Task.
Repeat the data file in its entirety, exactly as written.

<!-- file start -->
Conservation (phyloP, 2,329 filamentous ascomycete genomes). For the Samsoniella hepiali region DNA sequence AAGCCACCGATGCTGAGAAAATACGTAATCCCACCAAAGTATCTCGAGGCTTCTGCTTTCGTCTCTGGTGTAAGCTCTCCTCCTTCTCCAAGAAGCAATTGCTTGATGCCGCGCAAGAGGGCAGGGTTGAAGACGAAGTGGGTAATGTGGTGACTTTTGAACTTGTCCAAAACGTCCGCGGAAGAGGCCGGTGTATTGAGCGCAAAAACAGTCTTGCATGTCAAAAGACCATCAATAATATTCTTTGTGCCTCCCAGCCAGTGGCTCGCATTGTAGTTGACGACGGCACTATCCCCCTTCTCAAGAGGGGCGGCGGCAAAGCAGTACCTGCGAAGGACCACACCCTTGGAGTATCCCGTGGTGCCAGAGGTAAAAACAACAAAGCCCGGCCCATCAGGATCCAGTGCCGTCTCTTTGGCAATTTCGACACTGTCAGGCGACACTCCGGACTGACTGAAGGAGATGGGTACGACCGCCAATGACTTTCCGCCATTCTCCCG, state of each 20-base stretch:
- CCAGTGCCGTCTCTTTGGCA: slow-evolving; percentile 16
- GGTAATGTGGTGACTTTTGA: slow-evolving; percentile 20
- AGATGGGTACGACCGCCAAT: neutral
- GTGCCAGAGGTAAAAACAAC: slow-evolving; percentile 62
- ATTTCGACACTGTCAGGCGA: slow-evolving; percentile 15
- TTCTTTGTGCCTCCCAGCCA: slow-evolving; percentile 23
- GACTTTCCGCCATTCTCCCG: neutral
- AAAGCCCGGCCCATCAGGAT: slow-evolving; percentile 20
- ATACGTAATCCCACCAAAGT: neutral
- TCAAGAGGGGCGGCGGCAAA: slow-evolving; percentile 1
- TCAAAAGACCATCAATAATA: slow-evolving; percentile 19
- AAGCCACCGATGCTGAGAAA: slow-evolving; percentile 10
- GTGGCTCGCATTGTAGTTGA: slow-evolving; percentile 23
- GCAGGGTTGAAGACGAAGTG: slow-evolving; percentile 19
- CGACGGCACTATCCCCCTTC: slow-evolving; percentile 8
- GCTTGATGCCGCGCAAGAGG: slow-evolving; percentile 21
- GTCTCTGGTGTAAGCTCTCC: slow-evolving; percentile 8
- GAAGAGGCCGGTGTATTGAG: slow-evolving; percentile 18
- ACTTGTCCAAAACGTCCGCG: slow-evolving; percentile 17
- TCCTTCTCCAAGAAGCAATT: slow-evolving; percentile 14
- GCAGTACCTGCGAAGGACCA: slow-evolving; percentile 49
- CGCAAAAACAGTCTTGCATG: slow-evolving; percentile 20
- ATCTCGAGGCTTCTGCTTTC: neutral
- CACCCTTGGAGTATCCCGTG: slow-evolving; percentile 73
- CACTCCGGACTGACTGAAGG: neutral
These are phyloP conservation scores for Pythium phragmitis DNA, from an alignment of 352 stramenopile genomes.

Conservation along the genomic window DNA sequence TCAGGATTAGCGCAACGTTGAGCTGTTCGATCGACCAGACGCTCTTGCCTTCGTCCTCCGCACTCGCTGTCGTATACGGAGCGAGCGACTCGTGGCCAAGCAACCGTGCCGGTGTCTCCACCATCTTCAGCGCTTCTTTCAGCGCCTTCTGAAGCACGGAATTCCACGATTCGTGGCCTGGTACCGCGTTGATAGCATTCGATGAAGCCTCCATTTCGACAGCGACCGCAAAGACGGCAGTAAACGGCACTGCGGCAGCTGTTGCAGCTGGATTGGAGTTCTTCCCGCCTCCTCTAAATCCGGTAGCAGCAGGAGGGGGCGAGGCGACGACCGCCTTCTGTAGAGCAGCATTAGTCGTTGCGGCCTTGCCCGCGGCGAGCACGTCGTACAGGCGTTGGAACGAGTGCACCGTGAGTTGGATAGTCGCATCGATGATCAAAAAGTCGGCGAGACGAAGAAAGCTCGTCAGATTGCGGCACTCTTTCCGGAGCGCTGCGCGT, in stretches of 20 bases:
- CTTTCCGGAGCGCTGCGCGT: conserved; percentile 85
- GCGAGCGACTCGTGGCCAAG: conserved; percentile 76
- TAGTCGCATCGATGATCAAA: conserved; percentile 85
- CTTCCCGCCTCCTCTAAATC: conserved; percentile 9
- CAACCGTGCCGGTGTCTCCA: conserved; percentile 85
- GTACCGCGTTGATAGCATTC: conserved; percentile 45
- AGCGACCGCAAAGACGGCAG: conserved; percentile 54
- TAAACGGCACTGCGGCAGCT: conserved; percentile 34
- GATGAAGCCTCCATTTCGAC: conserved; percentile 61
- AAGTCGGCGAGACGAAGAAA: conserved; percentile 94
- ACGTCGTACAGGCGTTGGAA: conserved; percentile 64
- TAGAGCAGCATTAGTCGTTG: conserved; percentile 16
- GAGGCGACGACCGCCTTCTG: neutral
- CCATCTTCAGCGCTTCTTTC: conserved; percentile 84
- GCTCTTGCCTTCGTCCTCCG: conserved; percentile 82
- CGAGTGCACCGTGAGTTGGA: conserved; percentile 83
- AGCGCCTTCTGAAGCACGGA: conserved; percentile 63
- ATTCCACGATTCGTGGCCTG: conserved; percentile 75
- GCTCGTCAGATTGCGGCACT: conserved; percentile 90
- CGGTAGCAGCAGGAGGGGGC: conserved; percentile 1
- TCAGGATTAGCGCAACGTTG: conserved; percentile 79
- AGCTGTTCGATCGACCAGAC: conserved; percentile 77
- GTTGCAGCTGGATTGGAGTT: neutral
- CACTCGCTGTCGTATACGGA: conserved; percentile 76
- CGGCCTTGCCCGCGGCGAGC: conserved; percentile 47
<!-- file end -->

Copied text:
Conservation (phyloP, 2,329 filamentous ascomycete genomes). For the Samsoniella hepiali region DNA sequence AAGCCACCGATGCTGAGAAAATACGTAATCCCACCAAAGTATCTCGAGGCTTCTGCTTTCGTCTCTGGTGTAAGCTCTCCTCCTTCTCCAAGAAGCAATTGCTTGATGCCGCGCAAGAGGGCAGGGTTGAAGACGAAGTGGGTAATGTGGTGACTTTTGAACTTGTCCAAAACGTCCGCGGAAGAGGCCGGTGTATTGAGCGCAAAAACAGTCTTGCATGTCAAAAGACCATCAATAATATTCTTTGTGCCTCCCAGCCAGTGGCTCGCATTGTAGTTGACGACGGCACTATCCCCCTTCTCAAGAGGGGCGGCGGCAAAGCAGTACCTGCGAAGGACCACACCCTTGGAGTATCCCGTGGTGCCAGAGGTAAAAACAACAAAGCCCGGCCCATCAGGATCCAGTGCCGTCTCTTTGGCAATTTCGACACTGTCAGGCGACACTCCGGACTGACTGAAGGAGATGGGTACGACCGCCAATGACTTTCCGCCATTCTCCCG, state of each 20-base stretch:
- CCAGTGCCGTCTCTTTGGCA: slow-evolving; percentile 16
- GGTAATGTGGTGACTTTTGA: slow-evolving; percentile 20
- AGATGGGTACGACCGCCAAT: neutral
- GTGCCAGAGGTAAAAACAAC: slow-evolving; percentile 62
- ATTTCGACACTGTCAGGCGA: slow-evolving; percentile 15
- TTCTTTGTGCCTCCCAGCCA: slow-evolving; percentile 23
- GACTTTCCGCCATTCTCCCG: neutral
- AAAGCCCGGCCCATCAGGAT: slow-evolving; percentile 20
- ATACGTAATCCCACCAAAGT: neutral
- TCAAGAGGGGCGGCGGCAAA: slow-evolving; percentile 1
- TCAAAAGACCATCAATAATA: slow-evolving; percentile 19
- AAGCCACCGATGCTGAGAAA: slow-evolving; percentile 10
- GTGGCTCGCATTGTAGTTGA: slow-evolving; percentile 23
- GCAGGGTTGAAGACGAAGTG: slow-evolving; percentile 19
- CGACGGCACTATCCCCCTTC: slow-evolving; percentile 8
- GCTTGATGCCGCGCAAGAGG: slow-evolving; percentile 21
- GTCTCTGGTGTAAGCTCTCC: slow-evolving; percentile 8
- GAAGAGGCCGGTGTATTGAG: slow-evolving; percentile 18
- ACTTGTCCAAAACGTCCGCG: slow-evolving; percentile 17
- TCCTTCTCCAAGAAGCAATT: slow-evolving; percentile 14
- GCAGTACCTGCGAAGGACCA: slow-evolving; percentile 49
- CGCAAAAACAGTCTTGCATG: slow-evolving; percentile 20
- ATCTCGAGGCTTCTGCTTTC: neutral
- CACCCTTGGAGTATCCCGTG: slow-evolving; percentile 73
- CACTCCGGACTGACTGAAGG: neutral
These are phyloP conservation scores for Pythium phragmitis DNA, from an alignment of 352 stramenopile genomes.

Conservation along the genomic window DNA sequence TCAGGATTAGCGCAACGTTGAGCTGTTCGATCGACCAGACGCTCTTGCCTTCGTCCTCCGCACTCGCTGTCGTATACGGAGCGAGCGACTCGTGGCCAAGCAACCGTGCCGGTGTCTCCACCATCTTCAGCGCTTCTTTCAGCGCCTTCTGAAGCACGGAATTCCACGATTCGTGGCCTGGTACCGCGTTGATAGCATTCGATGAAGCCTCCATTTCGACAGCGACCGCAAAGACGGCAGTAAACGGCACTGCGGCAGCTGTTGCAGCTGGATTGGAGTTCTTCCCGCCTCCTCTAAATCCGGTAGCAGCAGGAGGGGGCGAGGCGACGACCGCCTTCTGTAGAGCAGCATTAGTCGTTGCGGCCTTGCCCGCGGCGAGCACGTCGTACAGGCGTTGGAACGAGTGCACCGTGAGTTGGATAGTCGCATCGATGATCAAAAAGTCGGCGAGACGAAGAAAGCTCGTCAGATTGCGGCACTCTTTCCGGAGCGCTGCGCGT, in stretches of 20 bases:
- CTTTCCGGAGCGCTGCGCGT: conserved; percentile 85
- GCGAGCGACTCGTGGCCAAG: conserved; percentile 76
- TAGTCGCATCGATGATCAAA: conserved; percentile 85
- CTTCCCGCCTCCTCTAAATC: conserved; percentile 9
- CAACCGTGCCGGTGTCTCCA: conserved; percentile 85
- GTACCGCGTTGATAGCATTC: conserved; percentile 45
- AGCGACCGCAAAGACGGCAG: conserved; percentile 54
- TAAACGGCACTGCGGCAGCT: conserved; percentile 34
- GATGAAGCCTCCATTTCGAC: conserved; percentile 61
- AAGTCGGCGAGACGAAGAAA: conserved; percentile 94
- ACGTCGTACAGGCGTTGGAA: conserved; percentile 64
- TAGAGCAGCATTAGTCGTTG: conserved; percentile 16
- GAGGCGACGACCGCCTTCTG: neutral
- CCATCTTCAGCGCTTCTTTC: conserved; percentile 84
- GCTCTTGCCTTCGTCCTCCG: conserved; percentile 82
- CGAGTGCACCGTGAGTTGGA: conserved; percentile 83
- AGCGCCTTCTGAAGCACGGA: conserved; percentile 63
- ATTCCACGATTCGTGGCCTG: conserved; percentile 75
- GCTCGTCAGATTGCGGCACT: conserved; percentile 90
- CGGTAGCAGCAGGAGGGGGC: conserved; percentile 1
- TCAGGATTAGCGCAACGTTG: conserved; percentile 79
- AGCTGTTCGATCGACCAGAC: conserved; percentile 77
- GTTGCAGCTGGATTGGAGTT: neutral
- CACTCGCTGTCGTATACGGA: conserved; percentile 76
- CGGCCTTGCCCGCGGCGAGC: conserved; percentile 47